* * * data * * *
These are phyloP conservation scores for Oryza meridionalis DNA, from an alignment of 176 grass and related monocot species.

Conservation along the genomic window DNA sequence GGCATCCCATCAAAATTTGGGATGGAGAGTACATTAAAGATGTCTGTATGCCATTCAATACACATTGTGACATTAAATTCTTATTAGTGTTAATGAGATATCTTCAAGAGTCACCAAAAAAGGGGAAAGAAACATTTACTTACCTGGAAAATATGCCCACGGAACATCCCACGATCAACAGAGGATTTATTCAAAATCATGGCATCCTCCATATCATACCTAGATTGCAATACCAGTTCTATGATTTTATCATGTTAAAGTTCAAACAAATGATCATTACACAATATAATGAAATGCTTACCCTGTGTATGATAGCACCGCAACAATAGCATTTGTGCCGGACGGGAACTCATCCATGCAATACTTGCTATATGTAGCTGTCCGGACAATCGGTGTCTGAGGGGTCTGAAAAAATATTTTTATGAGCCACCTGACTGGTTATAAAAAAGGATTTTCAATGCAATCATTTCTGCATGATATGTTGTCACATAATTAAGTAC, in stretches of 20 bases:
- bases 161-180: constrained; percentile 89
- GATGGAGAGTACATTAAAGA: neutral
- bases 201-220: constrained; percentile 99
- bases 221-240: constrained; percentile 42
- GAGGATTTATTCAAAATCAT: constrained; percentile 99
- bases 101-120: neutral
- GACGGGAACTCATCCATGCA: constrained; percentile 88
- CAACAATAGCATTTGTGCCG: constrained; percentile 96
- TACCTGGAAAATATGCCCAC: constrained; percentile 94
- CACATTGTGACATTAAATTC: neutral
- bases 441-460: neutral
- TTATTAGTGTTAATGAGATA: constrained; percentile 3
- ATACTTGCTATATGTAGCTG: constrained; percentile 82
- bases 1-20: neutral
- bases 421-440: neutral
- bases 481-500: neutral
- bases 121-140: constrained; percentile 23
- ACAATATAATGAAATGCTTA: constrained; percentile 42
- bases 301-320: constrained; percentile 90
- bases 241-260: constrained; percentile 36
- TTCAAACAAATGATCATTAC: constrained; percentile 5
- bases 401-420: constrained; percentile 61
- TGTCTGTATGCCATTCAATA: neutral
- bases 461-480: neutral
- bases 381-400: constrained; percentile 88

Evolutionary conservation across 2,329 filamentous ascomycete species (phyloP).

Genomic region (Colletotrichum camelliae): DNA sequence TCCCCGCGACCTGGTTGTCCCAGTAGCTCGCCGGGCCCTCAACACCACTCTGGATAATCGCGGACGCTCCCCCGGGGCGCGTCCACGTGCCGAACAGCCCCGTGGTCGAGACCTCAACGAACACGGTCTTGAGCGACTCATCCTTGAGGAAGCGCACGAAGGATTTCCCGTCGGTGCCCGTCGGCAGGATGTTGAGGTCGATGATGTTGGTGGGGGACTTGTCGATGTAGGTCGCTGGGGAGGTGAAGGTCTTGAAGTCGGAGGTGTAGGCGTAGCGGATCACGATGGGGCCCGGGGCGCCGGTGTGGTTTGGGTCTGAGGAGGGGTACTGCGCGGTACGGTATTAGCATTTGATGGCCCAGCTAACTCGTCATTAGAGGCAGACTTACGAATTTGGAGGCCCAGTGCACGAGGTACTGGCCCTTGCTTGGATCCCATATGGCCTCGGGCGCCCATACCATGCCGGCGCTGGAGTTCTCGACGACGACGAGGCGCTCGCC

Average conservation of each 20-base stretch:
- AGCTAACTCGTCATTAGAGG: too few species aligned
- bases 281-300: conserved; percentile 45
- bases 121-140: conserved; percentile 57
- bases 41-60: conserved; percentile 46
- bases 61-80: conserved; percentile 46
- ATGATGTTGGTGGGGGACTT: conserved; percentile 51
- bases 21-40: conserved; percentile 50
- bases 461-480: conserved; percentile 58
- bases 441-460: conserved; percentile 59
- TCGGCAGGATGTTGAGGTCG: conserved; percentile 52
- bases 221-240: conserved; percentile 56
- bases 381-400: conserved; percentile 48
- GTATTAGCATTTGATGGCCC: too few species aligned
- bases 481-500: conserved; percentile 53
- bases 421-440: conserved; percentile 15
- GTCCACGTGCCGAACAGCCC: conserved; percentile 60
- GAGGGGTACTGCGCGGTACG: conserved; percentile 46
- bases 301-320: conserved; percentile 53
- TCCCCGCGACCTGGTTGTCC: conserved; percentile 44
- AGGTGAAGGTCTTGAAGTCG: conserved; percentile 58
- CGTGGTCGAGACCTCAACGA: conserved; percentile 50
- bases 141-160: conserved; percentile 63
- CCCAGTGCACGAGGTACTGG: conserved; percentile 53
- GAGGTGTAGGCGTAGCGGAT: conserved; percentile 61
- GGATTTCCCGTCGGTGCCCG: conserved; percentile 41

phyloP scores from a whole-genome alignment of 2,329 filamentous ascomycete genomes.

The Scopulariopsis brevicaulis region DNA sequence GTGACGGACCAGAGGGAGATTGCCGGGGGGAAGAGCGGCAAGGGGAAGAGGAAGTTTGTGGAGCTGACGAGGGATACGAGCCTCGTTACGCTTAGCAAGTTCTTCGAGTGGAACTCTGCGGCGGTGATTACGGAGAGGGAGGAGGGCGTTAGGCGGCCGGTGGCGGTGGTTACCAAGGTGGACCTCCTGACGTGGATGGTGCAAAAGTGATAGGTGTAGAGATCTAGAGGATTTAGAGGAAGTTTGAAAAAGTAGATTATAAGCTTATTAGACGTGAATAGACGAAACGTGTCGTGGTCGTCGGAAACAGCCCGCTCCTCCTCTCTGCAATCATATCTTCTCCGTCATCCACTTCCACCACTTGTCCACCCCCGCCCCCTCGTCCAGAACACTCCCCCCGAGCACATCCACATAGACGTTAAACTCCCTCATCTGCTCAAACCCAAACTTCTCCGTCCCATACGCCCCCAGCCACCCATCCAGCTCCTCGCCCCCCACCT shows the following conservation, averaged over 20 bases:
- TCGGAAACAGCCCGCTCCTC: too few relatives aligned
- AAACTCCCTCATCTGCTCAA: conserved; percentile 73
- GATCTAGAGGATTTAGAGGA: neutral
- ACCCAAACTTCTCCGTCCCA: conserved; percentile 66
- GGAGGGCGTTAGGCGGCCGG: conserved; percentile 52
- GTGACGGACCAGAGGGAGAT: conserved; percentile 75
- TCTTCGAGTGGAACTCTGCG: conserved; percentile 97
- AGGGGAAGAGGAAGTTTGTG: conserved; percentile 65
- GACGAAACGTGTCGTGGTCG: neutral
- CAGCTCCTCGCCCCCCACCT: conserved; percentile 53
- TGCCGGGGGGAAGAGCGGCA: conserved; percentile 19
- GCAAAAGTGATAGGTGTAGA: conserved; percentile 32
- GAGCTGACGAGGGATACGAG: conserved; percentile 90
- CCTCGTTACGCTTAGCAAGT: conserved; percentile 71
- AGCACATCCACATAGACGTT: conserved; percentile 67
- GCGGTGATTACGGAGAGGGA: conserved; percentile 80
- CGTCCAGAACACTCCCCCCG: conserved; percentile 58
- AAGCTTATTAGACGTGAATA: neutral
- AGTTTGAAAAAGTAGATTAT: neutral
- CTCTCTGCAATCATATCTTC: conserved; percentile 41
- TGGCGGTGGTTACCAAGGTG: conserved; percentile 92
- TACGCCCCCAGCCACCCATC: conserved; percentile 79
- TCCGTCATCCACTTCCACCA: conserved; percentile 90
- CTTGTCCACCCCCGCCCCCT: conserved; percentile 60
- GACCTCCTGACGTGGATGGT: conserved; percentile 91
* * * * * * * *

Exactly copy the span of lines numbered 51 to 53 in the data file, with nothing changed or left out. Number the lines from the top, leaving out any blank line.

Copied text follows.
- CGTGGTCGAGACCTCAACGA: conserved; percentile 50
- bases 141-160: conserved; percentile 63
- CCCAGTGCACGAGGTACTGG: conserved; percentile 53